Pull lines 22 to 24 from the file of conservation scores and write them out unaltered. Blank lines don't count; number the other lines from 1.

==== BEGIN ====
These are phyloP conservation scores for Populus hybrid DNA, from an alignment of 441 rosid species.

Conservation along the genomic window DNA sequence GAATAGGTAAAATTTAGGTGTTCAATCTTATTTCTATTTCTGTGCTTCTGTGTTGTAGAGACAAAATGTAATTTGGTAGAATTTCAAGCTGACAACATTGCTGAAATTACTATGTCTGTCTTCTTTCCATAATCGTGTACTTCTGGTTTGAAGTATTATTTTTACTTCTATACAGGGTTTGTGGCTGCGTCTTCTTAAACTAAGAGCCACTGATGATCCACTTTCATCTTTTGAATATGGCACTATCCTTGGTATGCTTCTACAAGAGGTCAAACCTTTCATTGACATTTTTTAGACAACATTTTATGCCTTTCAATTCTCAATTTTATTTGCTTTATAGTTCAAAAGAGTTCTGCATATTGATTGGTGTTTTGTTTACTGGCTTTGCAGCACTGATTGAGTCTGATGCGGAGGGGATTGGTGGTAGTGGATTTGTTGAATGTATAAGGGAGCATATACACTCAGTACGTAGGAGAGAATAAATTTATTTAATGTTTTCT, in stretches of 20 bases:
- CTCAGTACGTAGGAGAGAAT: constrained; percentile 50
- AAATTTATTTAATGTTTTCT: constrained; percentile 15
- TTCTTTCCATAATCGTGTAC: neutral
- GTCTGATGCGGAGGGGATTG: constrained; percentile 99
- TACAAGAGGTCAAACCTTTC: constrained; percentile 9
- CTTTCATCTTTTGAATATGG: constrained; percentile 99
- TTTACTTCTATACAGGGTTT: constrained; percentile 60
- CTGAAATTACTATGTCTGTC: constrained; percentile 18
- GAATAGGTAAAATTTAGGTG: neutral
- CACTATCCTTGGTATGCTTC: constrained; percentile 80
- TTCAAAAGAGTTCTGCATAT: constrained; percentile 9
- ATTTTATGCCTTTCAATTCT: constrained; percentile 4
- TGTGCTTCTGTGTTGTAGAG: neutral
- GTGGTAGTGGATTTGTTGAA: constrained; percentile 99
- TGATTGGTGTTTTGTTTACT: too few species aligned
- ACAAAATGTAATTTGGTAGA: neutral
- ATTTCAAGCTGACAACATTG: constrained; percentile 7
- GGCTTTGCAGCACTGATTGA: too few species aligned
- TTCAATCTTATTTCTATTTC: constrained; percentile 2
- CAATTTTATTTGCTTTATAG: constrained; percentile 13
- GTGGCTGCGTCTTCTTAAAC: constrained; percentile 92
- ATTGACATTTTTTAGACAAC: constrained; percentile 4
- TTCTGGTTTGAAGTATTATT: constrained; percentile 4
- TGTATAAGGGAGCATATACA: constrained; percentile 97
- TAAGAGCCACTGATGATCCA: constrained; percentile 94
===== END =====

- CAATTTTATTTGCTTTATAG: constrained; percentile 13
- GTGGCTGCGTCTTCTTAAAC: constrained; percentile 92
- ATTGACATTTTTTAGACAAC: constrained; percentile 4